MaconDawg and I have been delving inside the Run and Shoot in an effort to show how Hawaii does what Hawaii does and to offer some basic examination of how to stop it. We now turn to the numbers themselves to see how well the two Sugar Bowl combatants have performed in this area thus far and how they stack up against one another.
As I indicated previously, the Warriors lead the W.A.C. and rank second nationally in aerial offense, hooking up on 70 per cent of their passes for 8.9 yards per attempt and 450.2 yards per game. Heisman Trophy finalist and defending MaxwellPundit winner Colt Brennan's league-leading 379.5 passing yards per contest exceed by more than half a football field the passing average of W.A.C. runner-up (or is that passer-up?) Chase Holbrook of New Mexico State. Hawaii's Davone Bess, Ryan Grice-Mullen, C.J. Hawthorne, and Jason Rivers are four of the top eight receivers in their conference, both in grabs per game and in receiving yards per outing.
What you may not know is that June Jones's squad has been pretty stout against the pass, as well. (After you've gone up against Hawaii's offense in practice, confronting another team's offense in a game poses a less daunting challenge, I suppose.) The Warriors rank second in the league in pass defense, allowing 217.2 yards per game through the air and surrendering league lows in touchdown tosses (15) and yards per pass (6.1). (Proficiency is relative, however; five S.E.C. teams have held the opposition below 6.1 yards per pass this season and four Southeastern Conference squads have given up fifteen or fewer touchdown passes.)
As one would expect in the W.A.C., Hawaii has had to face some quality aerial offenses along the way. Although the Warriors have gone up against five opponents ranked lower than 80th in passing offense---Georgia, ranked 84th, will be the season's sixth such opponent---they also have crossed paths with four teams ranked in the top 35 in the land through the air.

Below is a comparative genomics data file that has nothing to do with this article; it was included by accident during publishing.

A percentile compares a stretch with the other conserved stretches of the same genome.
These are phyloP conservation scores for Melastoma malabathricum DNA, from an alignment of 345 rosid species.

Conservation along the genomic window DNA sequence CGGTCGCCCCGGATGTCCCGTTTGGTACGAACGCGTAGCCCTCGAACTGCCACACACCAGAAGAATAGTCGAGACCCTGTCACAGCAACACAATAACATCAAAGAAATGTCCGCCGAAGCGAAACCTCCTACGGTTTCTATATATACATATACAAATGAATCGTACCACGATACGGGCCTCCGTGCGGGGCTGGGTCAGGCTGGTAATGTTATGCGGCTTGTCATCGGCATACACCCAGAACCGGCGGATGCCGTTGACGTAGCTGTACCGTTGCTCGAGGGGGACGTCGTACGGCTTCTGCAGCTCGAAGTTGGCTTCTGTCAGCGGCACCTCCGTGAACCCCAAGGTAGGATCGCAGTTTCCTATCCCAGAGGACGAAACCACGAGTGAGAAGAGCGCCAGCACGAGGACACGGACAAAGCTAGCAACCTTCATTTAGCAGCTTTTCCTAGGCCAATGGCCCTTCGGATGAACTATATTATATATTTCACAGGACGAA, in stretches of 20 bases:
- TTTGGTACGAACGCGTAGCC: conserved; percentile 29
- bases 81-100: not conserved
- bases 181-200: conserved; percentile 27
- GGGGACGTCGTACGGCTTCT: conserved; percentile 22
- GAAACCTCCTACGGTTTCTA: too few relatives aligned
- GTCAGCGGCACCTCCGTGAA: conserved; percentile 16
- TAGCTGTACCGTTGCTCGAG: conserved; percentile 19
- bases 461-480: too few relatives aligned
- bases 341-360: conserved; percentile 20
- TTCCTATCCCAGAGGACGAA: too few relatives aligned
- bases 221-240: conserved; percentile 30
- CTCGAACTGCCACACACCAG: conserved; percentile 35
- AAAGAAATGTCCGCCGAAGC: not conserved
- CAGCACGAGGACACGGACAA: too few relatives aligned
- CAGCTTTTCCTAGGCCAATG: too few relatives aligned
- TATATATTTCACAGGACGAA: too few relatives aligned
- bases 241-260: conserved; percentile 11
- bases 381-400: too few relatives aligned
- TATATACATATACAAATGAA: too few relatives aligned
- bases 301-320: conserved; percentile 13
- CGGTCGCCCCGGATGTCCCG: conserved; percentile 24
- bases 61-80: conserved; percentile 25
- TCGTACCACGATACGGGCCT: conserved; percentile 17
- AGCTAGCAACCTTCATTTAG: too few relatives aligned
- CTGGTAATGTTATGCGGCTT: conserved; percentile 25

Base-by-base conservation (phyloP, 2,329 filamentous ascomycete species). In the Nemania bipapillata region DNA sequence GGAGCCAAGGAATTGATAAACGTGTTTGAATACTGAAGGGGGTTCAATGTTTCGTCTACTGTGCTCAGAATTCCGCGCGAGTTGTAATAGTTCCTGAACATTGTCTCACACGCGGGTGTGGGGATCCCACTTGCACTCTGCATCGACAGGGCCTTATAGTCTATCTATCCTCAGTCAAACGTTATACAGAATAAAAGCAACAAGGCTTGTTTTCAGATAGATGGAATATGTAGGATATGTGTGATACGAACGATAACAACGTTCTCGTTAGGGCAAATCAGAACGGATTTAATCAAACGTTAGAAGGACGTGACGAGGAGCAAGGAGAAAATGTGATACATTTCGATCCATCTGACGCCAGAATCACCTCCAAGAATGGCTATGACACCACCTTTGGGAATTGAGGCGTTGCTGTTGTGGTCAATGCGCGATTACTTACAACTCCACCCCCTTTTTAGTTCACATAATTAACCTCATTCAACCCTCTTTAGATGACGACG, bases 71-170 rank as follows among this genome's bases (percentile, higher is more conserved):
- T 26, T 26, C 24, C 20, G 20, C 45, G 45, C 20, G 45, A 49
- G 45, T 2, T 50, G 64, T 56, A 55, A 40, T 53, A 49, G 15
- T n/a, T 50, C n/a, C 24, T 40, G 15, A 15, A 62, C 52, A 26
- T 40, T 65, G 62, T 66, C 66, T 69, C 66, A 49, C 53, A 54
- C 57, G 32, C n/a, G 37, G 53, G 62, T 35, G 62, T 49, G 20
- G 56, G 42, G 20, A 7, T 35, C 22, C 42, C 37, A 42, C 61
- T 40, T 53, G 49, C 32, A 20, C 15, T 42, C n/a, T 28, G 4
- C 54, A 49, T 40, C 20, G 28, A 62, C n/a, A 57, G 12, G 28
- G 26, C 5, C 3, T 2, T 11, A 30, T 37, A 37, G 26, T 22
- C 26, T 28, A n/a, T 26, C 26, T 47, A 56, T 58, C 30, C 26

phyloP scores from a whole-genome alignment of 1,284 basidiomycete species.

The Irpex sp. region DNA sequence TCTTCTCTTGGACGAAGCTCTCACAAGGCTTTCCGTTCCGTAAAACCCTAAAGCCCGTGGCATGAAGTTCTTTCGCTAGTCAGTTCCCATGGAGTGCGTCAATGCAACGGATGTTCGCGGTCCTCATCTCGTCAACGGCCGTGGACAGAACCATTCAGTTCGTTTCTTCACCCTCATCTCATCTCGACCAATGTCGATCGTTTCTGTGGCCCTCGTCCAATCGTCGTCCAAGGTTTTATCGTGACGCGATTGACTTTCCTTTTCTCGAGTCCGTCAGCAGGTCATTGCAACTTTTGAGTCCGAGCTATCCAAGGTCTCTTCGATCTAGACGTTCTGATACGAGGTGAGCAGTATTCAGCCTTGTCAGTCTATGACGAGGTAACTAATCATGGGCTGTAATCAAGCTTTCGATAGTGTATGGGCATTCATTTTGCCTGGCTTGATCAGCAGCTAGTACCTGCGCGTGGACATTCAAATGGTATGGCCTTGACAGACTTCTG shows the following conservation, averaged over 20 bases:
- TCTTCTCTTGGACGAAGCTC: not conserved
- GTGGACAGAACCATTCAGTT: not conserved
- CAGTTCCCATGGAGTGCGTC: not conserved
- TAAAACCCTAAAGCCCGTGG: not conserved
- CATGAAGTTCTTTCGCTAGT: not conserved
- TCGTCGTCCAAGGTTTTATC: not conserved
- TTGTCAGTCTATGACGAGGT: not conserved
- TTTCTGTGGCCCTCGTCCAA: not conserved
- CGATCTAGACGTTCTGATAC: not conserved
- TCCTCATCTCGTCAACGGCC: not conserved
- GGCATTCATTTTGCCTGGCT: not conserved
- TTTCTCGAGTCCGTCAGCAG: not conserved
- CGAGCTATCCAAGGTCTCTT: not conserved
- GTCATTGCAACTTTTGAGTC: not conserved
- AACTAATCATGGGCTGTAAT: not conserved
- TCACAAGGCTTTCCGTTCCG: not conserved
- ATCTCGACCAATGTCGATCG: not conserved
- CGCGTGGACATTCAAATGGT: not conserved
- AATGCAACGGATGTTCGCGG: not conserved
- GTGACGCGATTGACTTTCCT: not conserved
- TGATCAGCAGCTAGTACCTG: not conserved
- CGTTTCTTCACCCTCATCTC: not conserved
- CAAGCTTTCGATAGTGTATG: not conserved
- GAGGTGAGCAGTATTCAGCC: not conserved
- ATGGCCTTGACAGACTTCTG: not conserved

We begin with the Biggest Little Football Program in the World.
At Nevada (ranked 35th in pass offense), June Jones's squad limited the Wolf Pack to 134 aerial yards. U.N.R. was held to such a low total in a two-point home loss to Hawaii primarily because the Pack relied on the ground game: Nevada ran the ball 48 times for 216 yards, averaging almost twice as many yards per carry (4.5) as the Warriors were able to claim (2.4), while attempting only 20 passes (including Colin Kaepernick's 22-yard touchdown toss to Luke Lippincott). The fact that Nevada was shut out yesterday afternoon (in a game against the third-place team in the Mountain West in which the Wolf Pack tallied only 137 passing yards despite having thrown the ball more times than U.N.R. ran the ball) does not augment the value of Hawaii's narrow win over the Pack.
The Warriors' date with San Jose State (33rd in pass offense) likewise produced a narrow Hawaii victory on the mainland. The Spartans initially found themselves in a 14-0 hole, but they dug themselves out of it by tying the score with an 84-yard punt return and a 24-yard interception return, after which S.J.S.U.'s Adam Tafralis went to work. The Spartan signal-caller connected on 27 of his 47 forward passes for 302 yards and a pair of touchdowns, including a 68-yarder to Kevin Jurovich.
The W.A.C. championship came down to the Warriors' showdown with Boise State (22nd in pass offense), in which the Broncos ran a balanced offense en route to a 39-27 setback in Honolulu: B.S.U. attempted 37 passes and ran the ball 35 times, enjoying significantly more success through the air (231 yards) than on the ground (101 yards).